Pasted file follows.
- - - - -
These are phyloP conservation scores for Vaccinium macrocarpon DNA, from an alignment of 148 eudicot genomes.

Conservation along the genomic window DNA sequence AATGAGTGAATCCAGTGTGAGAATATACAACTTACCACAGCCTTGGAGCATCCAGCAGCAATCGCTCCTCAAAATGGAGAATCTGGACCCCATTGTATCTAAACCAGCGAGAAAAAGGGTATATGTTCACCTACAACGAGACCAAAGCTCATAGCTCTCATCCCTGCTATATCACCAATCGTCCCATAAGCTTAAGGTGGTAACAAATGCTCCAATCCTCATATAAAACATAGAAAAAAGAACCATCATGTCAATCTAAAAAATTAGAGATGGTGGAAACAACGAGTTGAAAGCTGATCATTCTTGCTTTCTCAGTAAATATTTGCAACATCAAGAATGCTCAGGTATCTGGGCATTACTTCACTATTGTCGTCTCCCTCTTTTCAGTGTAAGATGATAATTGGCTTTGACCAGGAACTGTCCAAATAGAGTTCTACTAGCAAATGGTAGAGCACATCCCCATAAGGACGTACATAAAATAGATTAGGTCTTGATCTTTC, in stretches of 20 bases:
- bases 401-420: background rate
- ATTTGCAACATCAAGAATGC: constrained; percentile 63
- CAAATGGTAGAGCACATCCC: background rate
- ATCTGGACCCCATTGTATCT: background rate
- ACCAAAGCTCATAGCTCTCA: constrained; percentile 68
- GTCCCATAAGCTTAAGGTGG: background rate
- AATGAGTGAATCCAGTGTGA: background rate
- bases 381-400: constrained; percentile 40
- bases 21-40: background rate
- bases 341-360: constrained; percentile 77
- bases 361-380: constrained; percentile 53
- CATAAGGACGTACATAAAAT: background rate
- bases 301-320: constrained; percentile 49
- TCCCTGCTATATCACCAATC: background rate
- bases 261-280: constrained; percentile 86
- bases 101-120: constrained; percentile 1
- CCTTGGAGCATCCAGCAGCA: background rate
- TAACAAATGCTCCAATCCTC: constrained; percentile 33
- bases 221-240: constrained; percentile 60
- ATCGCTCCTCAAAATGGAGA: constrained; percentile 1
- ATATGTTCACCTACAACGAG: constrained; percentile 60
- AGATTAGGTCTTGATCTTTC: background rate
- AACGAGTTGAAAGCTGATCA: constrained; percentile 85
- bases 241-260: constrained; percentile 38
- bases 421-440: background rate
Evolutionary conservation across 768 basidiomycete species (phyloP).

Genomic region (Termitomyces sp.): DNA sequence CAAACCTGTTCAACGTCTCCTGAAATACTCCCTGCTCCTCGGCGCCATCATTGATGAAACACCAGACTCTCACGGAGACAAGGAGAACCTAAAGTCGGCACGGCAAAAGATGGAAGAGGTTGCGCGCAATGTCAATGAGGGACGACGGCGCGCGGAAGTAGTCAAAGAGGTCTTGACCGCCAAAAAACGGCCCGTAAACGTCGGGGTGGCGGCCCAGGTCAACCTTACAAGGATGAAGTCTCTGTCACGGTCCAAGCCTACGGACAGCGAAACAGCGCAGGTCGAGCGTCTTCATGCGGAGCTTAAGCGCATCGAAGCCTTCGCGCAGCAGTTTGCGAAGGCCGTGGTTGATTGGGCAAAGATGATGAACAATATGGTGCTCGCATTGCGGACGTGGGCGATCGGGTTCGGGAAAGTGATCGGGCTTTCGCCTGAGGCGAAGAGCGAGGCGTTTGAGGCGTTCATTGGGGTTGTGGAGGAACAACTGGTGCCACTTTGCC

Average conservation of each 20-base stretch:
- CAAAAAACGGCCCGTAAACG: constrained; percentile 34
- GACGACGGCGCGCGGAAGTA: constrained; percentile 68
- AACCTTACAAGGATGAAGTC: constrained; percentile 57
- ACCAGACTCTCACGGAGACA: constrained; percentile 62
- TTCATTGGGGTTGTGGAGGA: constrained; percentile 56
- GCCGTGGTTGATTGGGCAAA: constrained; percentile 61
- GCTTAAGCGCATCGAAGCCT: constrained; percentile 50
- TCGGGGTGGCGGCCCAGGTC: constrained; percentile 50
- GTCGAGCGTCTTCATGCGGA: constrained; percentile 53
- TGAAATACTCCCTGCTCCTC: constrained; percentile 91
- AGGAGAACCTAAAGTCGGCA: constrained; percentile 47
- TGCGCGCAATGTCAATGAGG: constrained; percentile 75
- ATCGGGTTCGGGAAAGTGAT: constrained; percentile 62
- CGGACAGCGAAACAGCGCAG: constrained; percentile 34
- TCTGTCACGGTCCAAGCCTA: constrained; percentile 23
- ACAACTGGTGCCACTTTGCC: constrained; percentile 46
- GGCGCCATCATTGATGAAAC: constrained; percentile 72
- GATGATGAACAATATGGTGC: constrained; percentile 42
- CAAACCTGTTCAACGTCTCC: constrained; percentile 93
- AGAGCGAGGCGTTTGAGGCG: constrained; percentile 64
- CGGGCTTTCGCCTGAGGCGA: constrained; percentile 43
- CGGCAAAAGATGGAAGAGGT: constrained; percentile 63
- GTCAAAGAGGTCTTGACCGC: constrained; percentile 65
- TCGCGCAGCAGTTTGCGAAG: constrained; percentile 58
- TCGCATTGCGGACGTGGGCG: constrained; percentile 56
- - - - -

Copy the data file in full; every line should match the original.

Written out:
These are phyloP conservation scores for Vaccinium macrocarpon DNA, from an alignment of 148 eudicot genomes.

Conservation along the genomic window DNA sequence AATGAGTGAATCCAGTGTGAGAATATACAACTTACCACAGCCTTGGAGCATCCAGCAGCAATCGCTCCTCAAAATGGAGAATCTGGACCCCATTGTATCTAAACCAGCGAGAAAAAGGGTATATGTTCACCTACAACGAGACCAAAGCTCATAGCTCTCATCCCTGCTATATCACCAATCGTCCCATAAGCTTAAGGTGGTAACAAATGCTCCAATCCTCATATAAAACATAGAAAAAAGAACCATCATGTCAATCTAAAAAATTAGAGATGGTGGAAACAACGAGTTGAAAGCTGATCATTCTTGCTTTCTCAGTAAATATTTGCAACATCAAGAATGCTCAGGTATCTGGGCATTACTTCACTATTGTCGTCTCCCTCTTTTCAGTGTAAGATGATAATTGGCTTTGACCAGGAACTGTCCAAATAGAGTTCTACTAGCAAATGGTAGAGCACATCCCCATAAGGACGTACATAAAATAGATTAGGTCTTGATCTTTC, in stretches of 20 bases:
- bases 401-420: background rate
- ATTTGCAACATCAAGAATGC: constrained; percentile 63
- CAAATGGTAGAGCACATCCC: background rate
- ATCTGGACCCCATTGTATCT: background rate
- ACCAAAGCTCATAGCTCTCA: constrained; percentile 68
- GTCCCATAAGCTTAAGGTGG: background rate
- AATGAGTGAATCCAGTGTGA: background rate
- bases 381-400: constrained; percentile 40
- bases 21-40: background rate
- bases 341-360: constrained; percentile 77
- bases 361-380: constrained; percentile 53
- CATAAGGACGTACATAAAAT: background rate
- bases 301-320: constrained; percentile 49
- TCCCTGCTATATCACCAATC: background rate
- bases 261-280: constrained; percentile 86
- bases 101-120: constrained; percentile 1
- CCTTGGAGCATCCAGCAGCA: background rate
- TAACAAATGCTCCAATCCTC: constrained; percentile 33
- bases 221-240: constrained; percentile 60
- ATCGCTCCTCAAAATGGAGA: constrained; percentile 1
- ATATGTTCACCTACAACGAG: constrained; percentile 60
- AGATTAGGTCTTGATCTTTC: background rate
- AACGAGTTGAAAGCTGATCA: constrained; percentile 85
- bases 241-260: constrained; percentile 38
- bases 421-440: background rate
Evolutionary conservation across 768 basidiomycete species (phyloP).

Genomic region (Termitomyces sp.): DNA sequence CAAACCTGTTCAACGTCTCCTGAAATACTCCCTGCTCCTCGGCGCCATCATTGATGAAACACCAGACTCTCACGGAGACAAGGAGAACCTAAAGTCGGCACGGCAAAAGATGGAAGAGGTTGCGCGCAATGTCAATGAGGGACGACGGCGCGCGGAAGTAGTCAAAGAGGTCTTGACCGCCAAAAAACGGCCCGTAAACGTCGGGGTGGCGGCCCAGGTCAACCTTACAAGGATGAAGTCTCTGTCACGGTCCAAGCCTACGGACAGCGAAACAGCGCAGGTCGAGCGTCTTCATGCGGAGCTTAAGCGCATCGAAGCCTTCGCGCAGCAGTTTGCGAAGGCCGTGGTTGATTGGGCAAAGATGATGAACAATATGGTGCTCGCATTGCGGACGTGGGCGATCGGGTTCGGGAAAGTGATCGGGCTTTCGCCTGAGGCGAAGAGCGAGGCGTTTGAGGCGTTCATTGGGGTTGTGGAGGAACAACTGGTGCCACTTTGCC

Average conservation of each 20-base stretch:
- CAAAAAACGGCCCGTAAACG: constrained; percentile 34
- GACGACGGCGCGCGGAAGTA: constrained; percentile 68
- AACCTTACAAGGATGAAGTC: constrained; percentile 57
- ACCAGACTCTCACGGAGACA: constrained; percentile 62
- TTCATTGGGGTTGTGGAGGA: constrained; percentile 56
- GCCGTGGTTGATTGGGCAAA: constrained; percentile 61
- GCTTAAGCGCATCGAAGCCT: constrained; percentile 50
- TCGGGGTGGCGGCCCAGGTC: constrained; percentile 50
- GTCGAGCGTCTTCATGCGGA: constrained; percentile 53
- TGAAATACTCCCTGCTCCTC: constrained; percentile 91
- AGGAGAACCTAAAGTCGGCA: constrained; percentile 47
- TGCGCGCAATGTCAATGAGG: constrained; percentile 75
- ATCGGGTTCGGGAAAGTGAT: constrained; percentile 62
- CGGACAGCGAAACAGCGCAG: constrained; percentile 34
- TCTGTCACGGTCCAAGCCTA: constrained; percentile 23
- ACAACTGGTGCCACTTTGCC: constrained; percentile 46
- GGCGCCATCATTGATGAAAC: constrained; percentile 72
- GATGATGAACAATATGGTGC: constrained; percentile 42
- CAAACCTGTTCAACGTCTCC: constrained; percentile 93
- AGAGCGAGGCGTTTGAGGCG: constrained; percentile 64
- CGGGCTTTCGCCTGAGGCGA: constrained; percentile 43
- CGGCAAAAGATGGAAGAGGT: constrained; percentile 63
- GTCAAAGAGGTCTTGACCGC: constrained; percentile 65
- TCGCGCAGCAGTTTGCGAAG: constrained; percentile 58
- TCGCATTGCGGACGTGGGCG: constrained; percentile 56